From the Arroyo Seco, which began construction during the Great Depression, to the Simi Valley and Century Freeways, which were completed in 1993, author Paul Haddad provides an entertaining and engaging history of the 527 miles of road that comprise the Los Angeles freeway system.
Each of Los Angeles’s twelve freeways receives its own chapter, and these are supplemented by “Off-Ramps”—sidebars that dish out pithy factoids about Botts’ Dots, SigAlerts, and all matter of freeway lexicon, such as why Southern Californians are the only people in the country who place the word “the” in front of their interstates, as in “the 5,” or “the 101.”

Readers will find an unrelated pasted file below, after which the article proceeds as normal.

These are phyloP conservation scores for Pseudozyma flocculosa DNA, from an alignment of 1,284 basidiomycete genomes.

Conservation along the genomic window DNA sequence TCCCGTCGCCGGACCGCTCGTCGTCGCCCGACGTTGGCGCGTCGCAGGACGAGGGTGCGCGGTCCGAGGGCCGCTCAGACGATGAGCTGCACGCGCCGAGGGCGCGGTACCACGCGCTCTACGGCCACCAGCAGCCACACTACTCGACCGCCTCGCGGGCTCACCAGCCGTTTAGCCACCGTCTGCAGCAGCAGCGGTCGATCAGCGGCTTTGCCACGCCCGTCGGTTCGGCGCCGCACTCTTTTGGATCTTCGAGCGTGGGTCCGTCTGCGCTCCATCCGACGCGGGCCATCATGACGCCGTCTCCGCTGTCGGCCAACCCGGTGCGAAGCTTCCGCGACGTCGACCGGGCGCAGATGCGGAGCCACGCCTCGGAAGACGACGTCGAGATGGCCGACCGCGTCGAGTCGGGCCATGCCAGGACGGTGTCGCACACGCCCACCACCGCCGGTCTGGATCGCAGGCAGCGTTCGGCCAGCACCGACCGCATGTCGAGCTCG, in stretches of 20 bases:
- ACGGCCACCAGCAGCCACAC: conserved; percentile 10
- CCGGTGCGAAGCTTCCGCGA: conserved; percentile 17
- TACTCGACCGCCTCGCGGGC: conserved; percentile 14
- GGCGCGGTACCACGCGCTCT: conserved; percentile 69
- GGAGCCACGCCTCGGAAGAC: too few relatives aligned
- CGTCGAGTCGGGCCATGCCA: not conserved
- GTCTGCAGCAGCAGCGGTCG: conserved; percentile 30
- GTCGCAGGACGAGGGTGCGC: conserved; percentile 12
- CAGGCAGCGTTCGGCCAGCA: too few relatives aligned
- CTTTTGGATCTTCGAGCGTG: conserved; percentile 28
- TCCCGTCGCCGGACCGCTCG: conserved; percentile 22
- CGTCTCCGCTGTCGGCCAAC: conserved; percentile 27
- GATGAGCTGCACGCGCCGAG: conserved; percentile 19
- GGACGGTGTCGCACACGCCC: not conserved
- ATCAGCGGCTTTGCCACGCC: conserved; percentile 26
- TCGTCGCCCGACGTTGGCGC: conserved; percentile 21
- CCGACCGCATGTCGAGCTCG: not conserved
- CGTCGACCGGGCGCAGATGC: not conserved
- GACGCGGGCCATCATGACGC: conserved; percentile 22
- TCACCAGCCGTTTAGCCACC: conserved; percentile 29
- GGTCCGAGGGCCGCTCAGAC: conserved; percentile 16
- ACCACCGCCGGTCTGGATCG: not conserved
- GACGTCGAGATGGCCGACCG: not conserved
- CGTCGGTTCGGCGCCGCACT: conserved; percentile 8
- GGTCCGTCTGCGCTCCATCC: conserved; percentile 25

Freewaytopia also explores those routes that never saw the light of day. Imagine superhighways burrowing through Laurel Canyon, tunneling under the Hollywood Sign, or spanning the waters of Santa Monica Bay. With a few more legislative strokes of the pen, you wouldn’t have to imagine them—they’d already exist.
Haddad notably gives voice to those individuals whose lives were inextricably connected—for better or worse—to the city’s freeways: The hundreds of thousands of mostly minority and lower-class residents who protested against their displacement as a result of eminent domain. Women engineers who excelled in a man’s field. Elected officials who helped further freeways . . . or stop them dead in their tracks. And he pays tribute to the corps of civic and state highway employees whose collective vision, expertise, and dedication created not just the most famous freeway network in the world, but feats of engineering that, at their best, achieve architectural poetry.
Finally, let’s not forget the beauty queens—no freeway in Los Angeles ever opened without their royal presence.